Drink, Drank, Drunk: God’s Guidance on Alcohol

  • Walt Mueller Posted July 19, 2010
  • 2013 11 Nov
Drink, Drank, Drunk: God’s Guidance on Alcohol

It scares me when I think about what I would have been like if I had been living during Prohibition (the period from 1920-1933 when alcohol was illegal in the United States). Based on my attitude toward alcohol, I would have been on the front lines wielding a Tommy gun as I traipsed through the woods and back alleys in search of moonshiners, bootleggers, rum runners and stills.

My disdain has been fueled by a combination of factors, including a semi-fundamentalist childhood, teetotaling parents and a family history of alcoholism. I also have buried more than a handful of youth group kids as a result of alcohol-related incidents. So you can understand how I feel about our culture's continued obsession with selling a kid-targeted message portraying alcohol use as a passport to a full and fun life.

On the flip side, I've had to temper my anger by embracing the corrective insights of God's revelation on the matter. I've been forced to realize that alcohol isn't the problem. Rather, the problem is people and how they choose to think about, use and abuse something that God's Word never condemns as wrong. God's guidelines don't prohibit the structure of alcohol, but it does set parameters for how to use or not use the structure in a right or wrong direction.

The Prevalent Problem
The issue reared its ugly head for me one day last spring through three encounters with our culture of alcohol. The first was a news story on how manufacturers, eager to grow their markets, are now shrewdly packaging alcohol in containers that look suspiciously like those cans of ever-popular energy drinks that our kids consume with reckless abandon.

The second was a story on a new fad known as "Eyeballing," a "game" engaged in by middle schoolers to college students in which participants pour straight Vodka into someone's eye in an effort to produce a quick buzz.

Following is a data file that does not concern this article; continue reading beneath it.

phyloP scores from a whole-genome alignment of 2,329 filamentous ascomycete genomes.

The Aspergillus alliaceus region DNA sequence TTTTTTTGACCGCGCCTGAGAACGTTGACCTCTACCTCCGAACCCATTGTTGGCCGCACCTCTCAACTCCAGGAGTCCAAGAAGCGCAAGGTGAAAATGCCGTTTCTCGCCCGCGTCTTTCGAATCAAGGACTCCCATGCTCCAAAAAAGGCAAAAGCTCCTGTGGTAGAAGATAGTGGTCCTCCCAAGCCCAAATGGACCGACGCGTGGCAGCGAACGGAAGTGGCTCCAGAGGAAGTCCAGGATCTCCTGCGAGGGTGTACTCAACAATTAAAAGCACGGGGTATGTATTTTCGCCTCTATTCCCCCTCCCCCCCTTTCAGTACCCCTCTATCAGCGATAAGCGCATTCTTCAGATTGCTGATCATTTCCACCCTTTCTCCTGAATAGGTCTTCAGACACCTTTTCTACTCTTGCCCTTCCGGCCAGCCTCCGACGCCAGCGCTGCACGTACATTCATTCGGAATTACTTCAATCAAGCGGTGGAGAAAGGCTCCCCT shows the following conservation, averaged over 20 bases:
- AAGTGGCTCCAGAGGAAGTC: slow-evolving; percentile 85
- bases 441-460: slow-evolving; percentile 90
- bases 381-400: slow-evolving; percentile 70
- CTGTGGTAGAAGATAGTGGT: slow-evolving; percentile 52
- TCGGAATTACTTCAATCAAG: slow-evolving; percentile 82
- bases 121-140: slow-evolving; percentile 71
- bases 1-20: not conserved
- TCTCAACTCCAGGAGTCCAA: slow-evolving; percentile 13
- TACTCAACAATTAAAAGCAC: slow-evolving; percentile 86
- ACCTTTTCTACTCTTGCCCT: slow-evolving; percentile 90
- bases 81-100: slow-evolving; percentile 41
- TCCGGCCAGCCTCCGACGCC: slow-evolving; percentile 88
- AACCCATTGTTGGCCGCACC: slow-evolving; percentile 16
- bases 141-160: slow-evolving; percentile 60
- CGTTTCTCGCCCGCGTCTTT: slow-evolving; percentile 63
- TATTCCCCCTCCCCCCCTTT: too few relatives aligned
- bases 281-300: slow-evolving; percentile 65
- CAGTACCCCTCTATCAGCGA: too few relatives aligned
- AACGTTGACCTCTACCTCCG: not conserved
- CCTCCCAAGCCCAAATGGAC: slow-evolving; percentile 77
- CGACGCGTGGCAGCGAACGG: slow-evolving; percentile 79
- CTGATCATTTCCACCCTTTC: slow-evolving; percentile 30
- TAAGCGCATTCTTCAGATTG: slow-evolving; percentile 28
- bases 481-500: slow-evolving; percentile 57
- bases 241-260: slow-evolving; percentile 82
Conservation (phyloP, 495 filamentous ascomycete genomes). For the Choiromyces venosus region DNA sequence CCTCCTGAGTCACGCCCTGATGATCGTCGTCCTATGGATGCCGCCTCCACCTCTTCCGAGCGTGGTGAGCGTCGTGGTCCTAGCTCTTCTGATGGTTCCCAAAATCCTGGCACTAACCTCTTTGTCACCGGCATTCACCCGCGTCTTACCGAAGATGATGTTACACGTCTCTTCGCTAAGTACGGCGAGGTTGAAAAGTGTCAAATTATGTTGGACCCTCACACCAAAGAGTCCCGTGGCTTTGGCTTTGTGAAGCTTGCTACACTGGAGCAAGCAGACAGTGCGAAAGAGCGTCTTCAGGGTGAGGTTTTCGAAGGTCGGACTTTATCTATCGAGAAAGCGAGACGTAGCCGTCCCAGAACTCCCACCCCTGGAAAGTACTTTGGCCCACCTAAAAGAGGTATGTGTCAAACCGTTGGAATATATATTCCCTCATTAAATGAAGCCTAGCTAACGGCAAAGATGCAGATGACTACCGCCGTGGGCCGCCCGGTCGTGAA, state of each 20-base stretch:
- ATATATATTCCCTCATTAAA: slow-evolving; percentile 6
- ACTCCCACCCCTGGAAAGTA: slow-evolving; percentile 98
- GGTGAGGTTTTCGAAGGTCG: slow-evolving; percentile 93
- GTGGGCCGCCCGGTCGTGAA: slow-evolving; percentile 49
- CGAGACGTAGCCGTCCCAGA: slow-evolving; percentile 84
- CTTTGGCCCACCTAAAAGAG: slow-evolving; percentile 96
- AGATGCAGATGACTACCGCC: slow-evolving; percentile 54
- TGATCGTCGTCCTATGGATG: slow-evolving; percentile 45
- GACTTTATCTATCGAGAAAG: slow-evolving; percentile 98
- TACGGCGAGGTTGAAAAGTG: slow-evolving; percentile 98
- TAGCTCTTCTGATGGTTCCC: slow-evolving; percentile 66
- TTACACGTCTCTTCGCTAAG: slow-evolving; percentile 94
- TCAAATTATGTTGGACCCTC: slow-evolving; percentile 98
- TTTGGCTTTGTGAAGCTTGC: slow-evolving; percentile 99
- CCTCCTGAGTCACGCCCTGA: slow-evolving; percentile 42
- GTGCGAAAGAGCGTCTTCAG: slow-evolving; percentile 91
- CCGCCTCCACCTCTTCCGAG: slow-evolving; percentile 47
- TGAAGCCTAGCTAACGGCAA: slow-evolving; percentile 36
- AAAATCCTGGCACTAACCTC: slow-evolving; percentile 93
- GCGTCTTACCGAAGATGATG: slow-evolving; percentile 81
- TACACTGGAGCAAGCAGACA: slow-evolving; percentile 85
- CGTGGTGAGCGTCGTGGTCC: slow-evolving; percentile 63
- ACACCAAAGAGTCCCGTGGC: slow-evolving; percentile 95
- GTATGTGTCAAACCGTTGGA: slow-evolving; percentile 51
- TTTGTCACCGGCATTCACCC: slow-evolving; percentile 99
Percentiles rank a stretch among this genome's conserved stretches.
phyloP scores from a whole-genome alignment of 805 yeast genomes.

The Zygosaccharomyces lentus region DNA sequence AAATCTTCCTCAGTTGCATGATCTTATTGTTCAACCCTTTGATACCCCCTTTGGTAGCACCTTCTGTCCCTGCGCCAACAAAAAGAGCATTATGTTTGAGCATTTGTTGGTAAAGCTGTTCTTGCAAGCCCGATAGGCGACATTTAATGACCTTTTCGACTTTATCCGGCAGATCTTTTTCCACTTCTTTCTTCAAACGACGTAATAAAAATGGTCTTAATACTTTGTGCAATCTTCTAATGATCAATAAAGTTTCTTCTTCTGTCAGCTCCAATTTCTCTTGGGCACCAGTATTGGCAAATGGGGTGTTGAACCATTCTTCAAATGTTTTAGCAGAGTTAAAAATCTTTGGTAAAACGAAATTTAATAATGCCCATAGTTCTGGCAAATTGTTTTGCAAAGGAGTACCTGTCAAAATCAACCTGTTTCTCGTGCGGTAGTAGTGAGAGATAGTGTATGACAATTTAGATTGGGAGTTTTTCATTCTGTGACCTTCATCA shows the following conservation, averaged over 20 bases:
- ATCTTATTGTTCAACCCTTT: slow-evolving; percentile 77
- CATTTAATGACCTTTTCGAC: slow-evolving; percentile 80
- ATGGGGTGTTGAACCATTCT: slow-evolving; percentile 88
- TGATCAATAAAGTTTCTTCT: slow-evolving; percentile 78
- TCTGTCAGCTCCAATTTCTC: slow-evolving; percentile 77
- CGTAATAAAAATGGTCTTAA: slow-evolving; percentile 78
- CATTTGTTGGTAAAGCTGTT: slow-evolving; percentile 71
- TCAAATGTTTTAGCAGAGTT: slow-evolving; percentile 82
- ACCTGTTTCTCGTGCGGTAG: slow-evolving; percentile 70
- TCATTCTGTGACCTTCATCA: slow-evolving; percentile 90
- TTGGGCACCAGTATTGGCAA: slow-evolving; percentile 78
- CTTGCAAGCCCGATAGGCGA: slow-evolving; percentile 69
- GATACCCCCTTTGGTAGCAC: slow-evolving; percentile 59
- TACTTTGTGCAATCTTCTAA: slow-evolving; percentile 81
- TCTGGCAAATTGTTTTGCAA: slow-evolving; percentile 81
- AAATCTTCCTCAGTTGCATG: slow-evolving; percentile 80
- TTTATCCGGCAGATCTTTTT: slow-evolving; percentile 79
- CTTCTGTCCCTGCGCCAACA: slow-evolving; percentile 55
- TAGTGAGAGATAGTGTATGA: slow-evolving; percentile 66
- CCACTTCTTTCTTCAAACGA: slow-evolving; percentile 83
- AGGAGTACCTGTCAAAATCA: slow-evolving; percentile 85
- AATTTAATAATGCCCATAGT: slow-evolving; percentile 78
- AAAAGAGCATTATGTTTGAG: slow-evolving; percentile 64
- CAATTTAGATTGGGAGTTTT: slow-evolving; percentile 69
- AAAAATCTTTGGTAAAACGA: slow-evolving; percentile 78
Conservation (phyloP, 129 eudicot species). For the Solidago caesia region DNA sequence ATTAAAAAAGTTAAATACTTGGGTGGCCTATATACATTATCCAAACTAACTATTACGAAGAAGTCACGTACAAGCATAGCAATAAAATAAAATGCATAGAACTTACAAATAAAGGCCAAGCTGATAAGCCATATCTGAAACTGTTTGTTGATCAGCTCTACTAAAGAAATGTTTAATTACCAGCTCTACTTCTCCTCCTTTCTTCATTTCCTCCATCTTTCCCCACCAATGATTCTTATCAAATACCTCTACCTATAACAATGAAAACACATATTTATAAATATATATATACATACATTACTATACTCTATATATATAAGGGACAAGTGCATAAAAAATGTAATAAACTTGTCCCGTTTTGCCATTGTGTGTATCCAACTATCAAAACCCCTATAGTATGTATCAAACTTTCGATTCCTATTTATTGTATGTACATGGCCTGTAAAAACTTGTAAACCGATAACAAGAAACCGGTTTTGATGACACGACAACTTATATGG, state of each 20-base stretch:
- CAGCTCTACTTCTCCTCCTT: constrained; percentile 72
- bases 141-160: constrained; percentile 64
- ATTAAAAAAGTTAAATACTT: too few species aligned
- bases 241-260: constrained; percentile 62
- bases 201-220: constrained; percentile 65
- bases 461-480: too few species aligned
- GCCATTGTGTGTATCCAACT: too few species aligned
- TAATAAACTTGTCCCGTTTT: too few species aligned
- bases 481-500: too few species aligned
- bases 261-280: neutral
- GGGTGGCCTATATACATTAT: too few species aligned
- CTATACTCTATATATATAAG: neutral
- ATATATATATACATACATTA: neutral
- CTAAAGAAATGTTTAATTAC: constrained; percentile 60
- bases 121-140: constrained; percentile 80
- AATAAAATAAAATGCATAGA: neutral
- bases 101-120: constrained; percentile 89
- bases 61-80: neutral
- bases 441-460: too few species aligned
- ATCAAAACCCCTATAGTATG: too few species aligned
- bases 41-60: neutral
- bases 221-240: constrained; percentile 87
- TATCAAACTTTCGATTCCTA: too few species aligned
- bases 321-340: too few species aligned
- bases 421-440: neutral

Last, a youth pastor friend was looking for some advice in handling a dilemma. His youth group kids were a few days away from attending their prom. He caught wind that several of the kids from his youth group were going to attend an alternative post-prom overnight party hosted by some concerned parents. These parents were expressing their love and concern for the kids by having them over to their house, taking the students' car keys, providing them with alcohol (which, after all, the kids were going "to be drinking anyway") and making sure everyone was kept safe.

Because my friend is not alone with this kind of dilemma, I thought I would share four practical suggestions with youth workers who care deeply about their kids and want to help them successfully navigate our culture's mixed messages about drinking.

1) Recognize the Problem
According to the National Institute on Alcohol Abuse and Alcoholism, the average age when youth first try alcohol is 11 for boys and 13 for girls. The latest research from the Monitoring the Future Survey indicates that 37 percent of eighth graders, 59 percent of 10th graders and 72 percent of 12th graders have used alcohol at least once during their lifetime. The percentage of kids those ages who have been drunk are 17 percent, 39 percent and 56 percent respectively. It's now estimated that three million teens are full-blown alcoholics. Millions more have a serious drinking problem they are unable to manage on their own. Our kids are abusing alcohol.

2) Stop Enablers